The story of Jesus: culturally relevant?

This post continues an exploration of Deep Church Rising by Andrew G. Walker and Robin A. Parry. For other posts in the series, click a number: 123, 4, 6789.

Last time we noted that the ancient apostolic tradition (also called the "rule of faith") of the church emphasizes the story of Jesus as told in Scripture and established in the four great Ecumenical Creeds. When the church has moved away from this focus, it has lost its "gospel-grounded identity" (p. 82). This has led to what Walker and Parry refer to as the "third schism" -- a divide within the church that continues to diminish its health in our day.

Christ and the Rich Young Ruler
by Heinrich Hoffman (1889)
Public Domain via Wikimedia Commons
Why this move away from the orthodox telling of the story of Jesus? Largely because of a desire to relate Christianity to the contemporary culture. Though this motive may have been admirable, when unchecked by the ancient rule of faith, it led to deemphasizing, if not entirely abandoning, key tenets of the apostolic faith, including the Trinity, the Incarnation, the virgin birth and the bodily resurrection of Jesus -- doctrines that, to one degree or another, seemed "illogical and unreasonable" to modern sensibilities (p. 83).

In the view of the authors, this departure from the apostolic tradition has led to churches that are more religious philosophies than real encounters with the living God-man, Jesus Christ. Nevertheless, some argue that the church should have the liberty to adapt the the story of Jesus to contemporary culture. But against this viewpoint, Walker and Parry argue that "the early church fought hard to maintain a positive embracing" of the rule of faith and so should we. They also note that early Christians "always claimed that Jesus is absolutely unique -- he alone is God incarnate and it is through him alone that salvation comes to creation" (p.89). Thus the story of Jesus, as told by the apostles and other early church fathers, is non-negotiable and must not be re-written.

Of course, claims of Jesus' exclusivity appear to some moderns (and post-moderns) as "arrogant and inappropriate." However, to address this objection by abandoning core tenets of the faith is a costly mistake. It amounts to a rejection of historic Christology---taking what is attested to in the apostolic witness concerning the reality of Jesus, and turning that into something else. typically mere metaphor (where Jesus becomes more a concept than the living God-man). Note this comment from the authors:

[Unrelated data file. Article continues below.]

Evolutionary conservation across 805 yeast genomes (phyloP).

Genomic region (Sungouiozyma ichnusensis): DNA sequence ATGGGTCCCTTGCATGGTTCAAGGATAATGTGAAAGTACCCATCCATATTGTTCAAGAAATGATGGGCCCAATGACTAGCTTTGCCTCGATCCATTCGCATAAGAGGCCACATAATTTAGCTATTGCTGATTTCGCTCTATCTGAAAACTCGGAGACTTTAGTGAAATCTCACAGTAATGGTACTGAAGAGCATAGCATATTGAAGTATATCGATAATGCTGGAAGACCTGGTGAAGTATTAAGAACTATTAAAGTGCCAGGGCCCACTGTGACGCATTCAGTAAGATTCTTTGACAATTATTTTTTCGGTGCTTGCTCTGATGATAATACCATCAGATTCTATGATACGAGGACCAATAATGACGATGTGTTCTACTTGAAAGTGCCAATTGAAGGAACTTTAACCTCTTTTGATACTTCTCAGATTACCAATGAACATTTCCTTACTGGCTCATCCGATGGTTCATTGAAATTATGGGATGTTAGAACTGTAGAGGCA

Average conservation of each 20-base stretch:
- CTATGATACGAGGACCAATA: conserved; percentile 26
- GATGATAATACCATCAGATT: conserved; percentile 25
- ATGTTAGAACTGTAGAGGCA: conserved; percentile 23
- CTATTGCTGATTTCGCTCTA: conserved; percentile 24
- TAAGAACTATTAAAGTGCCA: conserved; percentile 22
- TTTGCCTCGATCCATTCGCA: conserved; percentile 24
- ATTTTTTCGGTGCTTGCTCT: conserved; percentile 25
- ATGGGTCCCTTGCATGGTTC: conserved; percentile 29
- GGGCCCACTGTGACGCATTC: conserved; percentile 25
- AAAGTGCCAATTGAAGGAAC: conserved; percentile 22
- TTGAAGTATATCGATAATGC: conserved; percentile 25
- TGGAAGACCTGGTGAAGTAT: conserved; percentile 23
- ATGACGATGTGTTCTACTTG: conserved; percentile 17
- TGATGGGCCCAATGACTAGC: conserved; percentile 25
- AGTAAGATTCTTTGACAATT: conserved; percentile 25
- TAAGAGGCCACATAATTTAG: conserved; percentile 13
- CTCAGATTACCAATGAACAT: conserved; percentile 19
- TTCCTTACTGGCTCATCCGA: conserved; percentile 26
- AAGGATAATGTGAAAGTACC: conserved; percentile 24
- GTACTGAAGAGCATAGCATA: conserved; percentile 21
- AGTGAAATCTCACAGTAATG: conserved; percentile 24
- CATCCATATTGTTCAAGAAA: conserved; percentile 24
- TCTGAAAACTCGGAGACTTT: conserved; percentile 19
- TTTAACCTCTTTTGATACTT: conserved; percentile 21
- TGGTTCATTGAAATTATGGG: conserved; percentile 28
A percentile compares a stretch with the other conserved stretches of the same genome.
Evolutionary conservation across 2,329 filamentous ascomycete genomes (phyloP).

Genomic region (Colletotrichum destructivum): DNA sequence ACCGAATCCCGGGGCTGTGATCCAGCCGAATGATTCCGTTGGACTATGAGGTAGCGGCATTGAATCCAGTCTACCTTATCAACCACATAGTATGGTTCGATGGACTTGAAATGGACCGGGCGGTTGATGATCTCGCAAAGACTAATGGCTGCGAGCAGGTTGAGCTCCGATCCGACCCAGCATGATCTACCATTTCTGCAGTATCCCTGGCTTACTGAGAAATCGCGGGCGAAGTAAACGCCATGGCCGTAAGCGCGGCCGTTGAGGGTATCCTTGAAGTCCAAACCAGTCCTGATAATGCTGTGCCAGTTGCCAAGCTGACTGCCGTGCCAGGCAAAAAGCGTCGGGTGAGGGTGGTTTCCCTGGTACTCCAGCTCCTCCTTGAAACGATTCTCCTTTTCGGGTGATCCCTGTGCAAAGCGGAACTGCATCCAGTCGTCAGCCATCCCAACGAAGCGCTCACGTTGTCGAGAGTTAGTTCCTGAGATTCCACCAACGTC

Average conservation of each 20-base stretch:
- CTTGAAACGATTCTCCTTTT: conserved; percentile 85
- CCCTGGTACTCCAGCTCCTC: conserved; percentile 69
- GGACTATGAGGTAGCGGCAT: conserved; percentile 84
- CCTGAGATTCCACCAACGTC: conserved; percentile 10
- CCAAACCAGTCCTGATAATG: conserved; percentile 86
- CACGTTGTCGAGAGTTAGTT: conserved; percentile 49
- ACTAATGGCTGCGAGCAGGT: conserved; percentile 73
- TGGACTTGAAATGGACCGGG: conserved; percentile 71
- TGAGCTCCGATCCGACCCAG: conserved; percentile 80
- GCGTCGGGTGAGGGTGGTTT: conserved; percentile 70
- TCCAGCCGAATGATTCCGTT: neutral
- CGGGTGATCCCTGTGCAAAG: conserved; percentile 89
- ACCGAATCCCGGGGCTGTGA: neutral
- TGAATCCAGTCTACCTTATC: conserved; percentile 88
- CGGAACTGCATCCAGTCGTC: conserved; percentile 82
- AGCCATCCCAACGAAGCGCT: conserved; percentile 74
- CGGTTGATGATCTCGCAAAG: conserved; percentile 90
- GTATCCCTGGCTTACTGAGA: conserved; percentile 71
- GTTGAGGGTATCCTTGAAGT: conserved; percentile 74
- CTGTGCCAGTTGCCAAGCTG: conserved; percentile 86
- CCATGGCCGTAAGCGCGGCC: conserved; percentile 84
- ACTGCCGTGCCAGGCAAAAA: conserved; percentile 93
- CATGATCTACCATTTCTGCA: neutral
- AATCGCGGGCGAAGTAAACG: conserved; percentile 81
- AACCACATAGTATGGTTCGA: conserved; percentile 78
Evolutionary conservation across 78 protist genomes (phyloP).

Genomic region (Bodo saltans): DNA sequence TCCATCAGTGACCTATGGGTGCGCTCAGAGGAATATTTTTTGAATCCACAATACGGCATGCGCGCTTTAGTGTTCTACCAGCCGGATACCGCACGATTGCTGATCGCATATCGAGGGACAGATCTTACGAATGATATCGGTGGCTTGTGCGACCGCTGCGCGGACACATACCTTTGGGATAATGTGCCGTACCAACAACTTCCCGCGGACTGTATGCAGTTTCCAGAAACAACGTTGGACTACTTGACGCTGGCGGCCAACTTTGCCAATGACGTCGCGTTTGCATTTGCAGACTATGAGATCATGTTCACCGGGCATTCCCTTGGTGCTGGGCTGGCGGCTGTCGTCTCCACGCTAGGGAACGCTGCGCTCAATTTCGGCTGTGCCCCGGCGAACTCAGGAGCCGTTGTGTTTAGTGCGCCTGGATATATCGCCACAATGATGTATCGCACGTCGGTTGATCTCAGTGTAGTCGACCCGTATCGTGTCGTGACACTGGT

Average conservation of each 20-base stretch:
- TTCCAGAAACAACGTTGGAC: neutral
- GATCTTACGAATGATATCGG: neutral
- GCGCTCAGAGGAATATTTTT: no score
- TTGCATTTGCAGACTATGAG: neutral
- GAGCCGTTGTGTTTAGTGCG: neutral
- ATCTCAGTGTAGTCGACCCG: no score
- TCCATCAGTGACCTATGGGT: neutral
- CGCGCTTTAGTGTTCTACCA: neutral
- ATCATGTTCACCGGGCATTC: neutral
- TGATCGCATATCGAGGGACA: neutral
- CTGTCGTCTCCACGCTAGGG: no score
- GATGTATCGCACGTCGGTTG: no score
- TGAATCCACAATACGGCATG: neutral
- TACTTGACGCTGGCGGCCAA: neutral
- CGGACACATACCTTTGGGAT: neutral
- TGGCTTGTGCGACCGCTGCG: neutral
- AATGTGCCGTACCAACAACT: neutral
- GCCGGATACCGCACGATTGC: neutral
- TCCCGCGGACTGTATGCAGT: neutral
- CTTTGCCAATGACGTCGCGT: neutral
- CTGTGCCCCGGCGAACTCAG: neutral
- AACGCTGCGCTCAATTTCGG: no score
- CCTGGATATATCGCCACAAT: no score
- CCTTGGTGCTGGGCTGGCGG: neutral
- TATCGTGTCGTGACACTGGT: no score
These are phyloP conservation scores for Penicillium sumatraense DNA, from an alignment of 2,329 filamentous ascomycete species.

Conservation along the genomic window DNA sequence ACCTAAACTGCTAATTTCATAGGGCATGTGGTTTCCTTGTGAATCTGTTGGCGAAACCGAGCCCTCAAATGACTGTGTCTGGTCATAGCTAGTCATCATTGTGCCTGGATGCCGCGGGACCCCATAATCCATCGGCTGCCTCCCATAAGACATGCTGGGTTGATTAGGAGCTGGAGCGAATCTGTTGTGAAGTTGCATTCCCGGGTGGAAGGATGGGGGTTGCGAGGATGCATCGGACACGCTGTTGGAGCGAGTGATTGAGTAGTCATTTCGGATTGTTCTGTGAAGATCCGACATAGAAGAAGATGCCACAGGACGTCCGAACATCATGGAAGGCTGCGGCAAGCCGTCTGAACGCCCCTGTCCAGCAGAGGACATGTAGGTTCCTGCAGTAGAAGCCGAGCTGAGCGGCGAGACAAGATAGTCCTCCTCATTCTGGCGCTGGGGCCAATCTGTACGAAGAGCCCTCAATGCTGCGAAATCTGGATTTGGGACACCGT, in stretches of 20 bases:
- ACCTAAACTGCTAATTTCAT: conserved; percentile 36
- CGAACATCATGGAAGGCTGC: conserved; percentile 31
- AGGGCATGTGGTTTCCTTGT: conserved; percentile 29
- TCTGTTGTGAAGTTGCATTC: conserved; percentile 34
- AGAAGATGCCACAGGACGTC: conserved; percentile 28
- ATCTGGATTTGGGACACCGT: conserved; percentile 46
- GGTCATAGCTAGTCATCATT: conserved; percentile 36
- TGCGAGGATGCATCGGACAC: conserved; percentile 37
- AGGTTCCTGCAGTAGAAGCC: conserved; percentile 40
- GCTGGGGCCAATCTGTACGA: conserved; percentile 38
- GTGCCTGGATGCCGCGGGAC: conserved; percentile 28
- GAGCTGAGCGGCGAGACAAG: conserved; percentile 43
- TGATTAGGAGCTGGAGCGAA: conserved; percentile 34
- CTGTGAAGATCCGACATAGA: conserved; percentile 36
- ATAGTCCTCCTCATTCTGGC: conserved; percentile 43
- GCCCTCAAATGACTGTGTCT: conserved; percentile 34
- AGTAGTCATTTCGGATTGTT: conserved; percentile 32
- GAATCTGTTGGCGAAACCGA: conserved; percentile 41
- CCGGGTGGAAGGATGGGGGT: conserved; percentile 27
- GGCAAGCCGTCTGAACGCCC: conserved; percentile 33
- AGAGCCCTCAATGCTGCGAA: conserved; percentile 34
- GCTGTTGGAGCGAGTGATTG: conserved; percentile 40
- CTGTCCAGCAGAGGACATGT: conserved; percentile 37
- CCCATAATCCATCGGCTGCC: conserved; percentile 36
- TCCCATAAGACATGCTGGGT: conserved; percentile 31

Christian orthodoxy has always understood its beliefs about God and Jesus to open us up to both the truth and the mystery of God. Its claims about the Trinity and the incarnation have always been taken as telling us something fundamental and true -- albeit simultaneously beyond our rational comprehension -- about what God is in Godself  (p. 91).
Fourth Ecumenical Council of Chalcedon 
by Vasily Surikov (1876)
Public Domain via Wikimedia Commons 
A prime example of this coupling of truth with mystery is the doctrine concerning the dual nature of Jesus, which is grounded in what Jesus revealed concerning himself, and what the apostles personally experienced in Jesus' presence, then set down in their writings (John's Gospel and epistles, in particular). This doctrine was further defined (and defended) at the first four great Ecumenical Councils: Nicaea (325), Constantinople (380), Ephesus (431) and in even greater detail at Chalcedon (451). Rather than an innovation of the time, the Chalcedonian Statement was "the fruit of four centuries of Christian experience and reflection." Its aim was "to hold together the full divinity and full humanity of the one person of Christ" (p. 92) as revealed to us in the story of Jesus.

Preceding and following these Councils, various alternative Christologies arose that in one way or another denied essential aspects of the rule of faith concerning the dual nature of Jesus. This then led directly to denials of the orthodox understanding of the doctrine of salvation:
The church...claimed that if Jesus is to be the savior, the one through whom God reconciles the world to himself, he has to be both fully human (to save us) and divine (to represent God before us). This claim is spelled out in different ways by different thinkers depending on how salvation was pictured but the common core was that only God can save us and for Jesus to save us he had to be more than a Spirit-filled man. The orthodox Jesus is Emmanuel -- God himself with us (p. 96). 
Though seeking to make Christianity culturally relevant is "a worthy endeavor," it is one that comes with significant "inherent risks" (p. 97). A primary area of risk has to do with the right worship of the church. We'll examine that important topic next time.